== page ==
National Institutes of Health
- The primary NIH organization for research on Pregnancy and Substance Abuse is the National Institute on Drug Abuse
When you are pregnant, you are not just "eating for two." You also breathe and drink for two, so it is important to carefully consider what you give to your baby. If you smoke, use alcohol or take illegal drugs, so does your unborn baby.
First, don't smoke. Smoking during pregnancy passes nicotine and cancer-causing drugs to your baby. Smoke also keeps your baby from getting nourishment and raises the risk of stillbirth or premature birth. Don't drink alcohol. There is no known safe amount of alcohol a woman can drink while pregnant. Alcohol can cause life-long physical and behavioral problems in children, including fetal alcohol syndrome. Don't use illegal drugs. Using illegal drugs may cause underweight babies, birth defects or withdrawal symptoms after birth.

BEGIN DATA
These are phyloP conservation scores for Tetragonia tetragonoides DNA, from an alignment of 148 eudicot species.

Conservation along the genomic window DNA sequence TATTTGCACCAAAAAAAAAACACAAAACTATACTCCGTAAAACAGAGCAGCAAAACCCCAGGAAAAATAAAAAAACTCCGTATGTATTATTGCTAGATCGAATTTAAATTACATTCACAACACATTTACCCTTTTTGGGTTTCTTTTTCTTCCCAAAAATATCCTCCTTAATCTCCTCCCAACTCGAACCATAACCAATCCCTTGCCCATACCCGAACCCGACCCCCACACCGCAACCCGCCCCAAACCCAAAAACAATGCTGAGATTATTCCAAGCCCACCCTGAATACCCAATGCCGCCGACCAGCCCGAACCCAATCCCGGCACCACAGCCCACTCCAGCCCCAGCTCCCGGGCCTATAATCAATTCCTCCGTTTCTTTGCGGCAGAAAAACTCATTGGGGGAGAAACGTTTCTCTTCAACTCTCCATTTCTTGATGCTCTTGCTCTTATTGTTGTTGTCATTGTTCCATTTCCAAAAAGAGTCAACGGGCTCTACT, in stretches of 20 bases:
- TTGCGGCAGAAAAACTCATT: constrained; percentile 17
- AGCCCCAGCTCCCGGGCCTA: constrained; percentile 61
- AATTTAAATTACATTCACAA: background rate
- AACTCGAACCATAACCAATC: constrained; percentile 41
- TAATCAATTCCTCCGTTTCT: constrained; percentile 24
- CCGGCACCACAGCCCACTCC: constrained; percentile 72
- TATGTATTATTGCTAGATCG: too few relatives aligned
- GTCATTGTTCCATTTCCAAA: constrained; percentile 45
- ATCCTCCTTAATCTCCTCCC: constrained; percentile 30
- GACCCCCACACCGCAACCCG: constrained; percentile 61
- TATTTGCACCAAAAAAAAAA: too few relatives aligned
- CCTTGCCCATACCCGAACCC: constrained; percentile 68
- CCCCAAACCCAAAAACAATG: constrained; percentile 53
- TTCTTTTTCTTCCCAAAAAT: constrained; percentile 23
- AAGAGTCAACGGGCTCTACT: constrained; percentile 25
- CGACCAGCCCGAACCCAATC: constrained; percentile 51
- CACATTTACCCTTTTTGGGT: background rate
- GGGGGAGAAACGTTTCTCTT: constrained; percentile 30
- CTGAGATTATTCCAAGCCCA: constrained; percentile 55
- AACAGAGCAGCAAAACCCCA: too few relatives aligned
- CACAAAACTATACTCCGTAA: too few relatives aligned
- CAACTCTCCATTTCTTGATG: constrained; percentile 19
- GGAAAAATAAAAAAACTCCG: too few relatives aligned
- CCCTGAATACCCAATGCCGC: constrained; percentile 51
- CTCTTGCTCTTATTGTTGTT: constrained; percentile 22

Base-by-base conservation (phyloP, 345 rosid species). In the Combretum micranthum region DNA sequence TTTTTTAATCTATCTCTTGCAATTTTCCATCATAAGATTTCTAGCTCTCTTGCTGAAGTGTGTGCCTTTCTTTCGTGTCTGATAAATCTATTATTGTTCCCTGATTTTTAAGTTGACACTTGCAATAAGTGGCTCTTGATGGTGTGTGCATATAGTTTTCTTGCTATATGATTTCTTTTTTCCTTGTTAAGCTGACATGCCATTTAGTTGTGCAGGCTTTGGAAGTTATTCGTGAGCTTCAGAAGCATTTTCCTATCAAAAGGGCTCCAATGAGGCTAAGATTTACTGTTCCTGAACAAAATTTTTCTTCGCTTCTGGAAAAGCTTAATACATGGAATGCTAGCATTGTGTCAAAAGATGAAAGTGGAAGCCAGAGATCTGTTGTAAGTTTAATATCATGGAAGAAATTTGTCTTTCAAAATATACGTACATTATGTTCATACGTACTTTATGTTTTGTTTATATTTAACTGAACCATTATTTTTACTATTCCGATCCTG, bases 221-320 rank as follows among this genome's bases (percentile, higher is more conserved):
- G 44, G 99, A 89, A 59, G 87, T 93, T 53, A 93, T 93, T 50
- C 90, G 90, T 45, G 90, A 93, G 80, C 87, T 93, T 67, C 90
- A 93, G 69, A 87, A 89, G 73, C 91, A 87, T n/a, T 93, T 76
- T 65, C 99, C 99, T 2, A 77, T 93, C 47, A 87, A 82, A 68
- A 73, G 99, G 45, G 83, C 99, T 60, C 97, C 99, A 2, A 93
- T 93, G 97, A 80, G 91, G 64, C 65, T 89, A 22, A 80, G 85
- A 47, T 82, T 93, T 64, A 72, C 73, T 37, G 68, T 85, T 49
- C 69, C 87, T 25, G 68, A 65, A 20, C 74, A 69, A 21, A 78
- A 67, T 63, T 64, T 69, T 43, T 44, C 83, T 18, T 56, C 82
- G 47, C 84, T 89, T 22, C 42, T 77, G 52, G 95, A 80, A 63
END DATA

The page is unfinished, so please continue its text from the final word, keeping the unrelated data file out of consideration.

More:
If you are pregnant and you smoke, drink alcohol or do drugs, get help. Your health care provider can recommend programs to help you quit. You and your baby will be better off.
Dept. of Health and Human Services Office on Women's Health
References and abstracts from MEDLINE/PubMed (National Library of Medicine)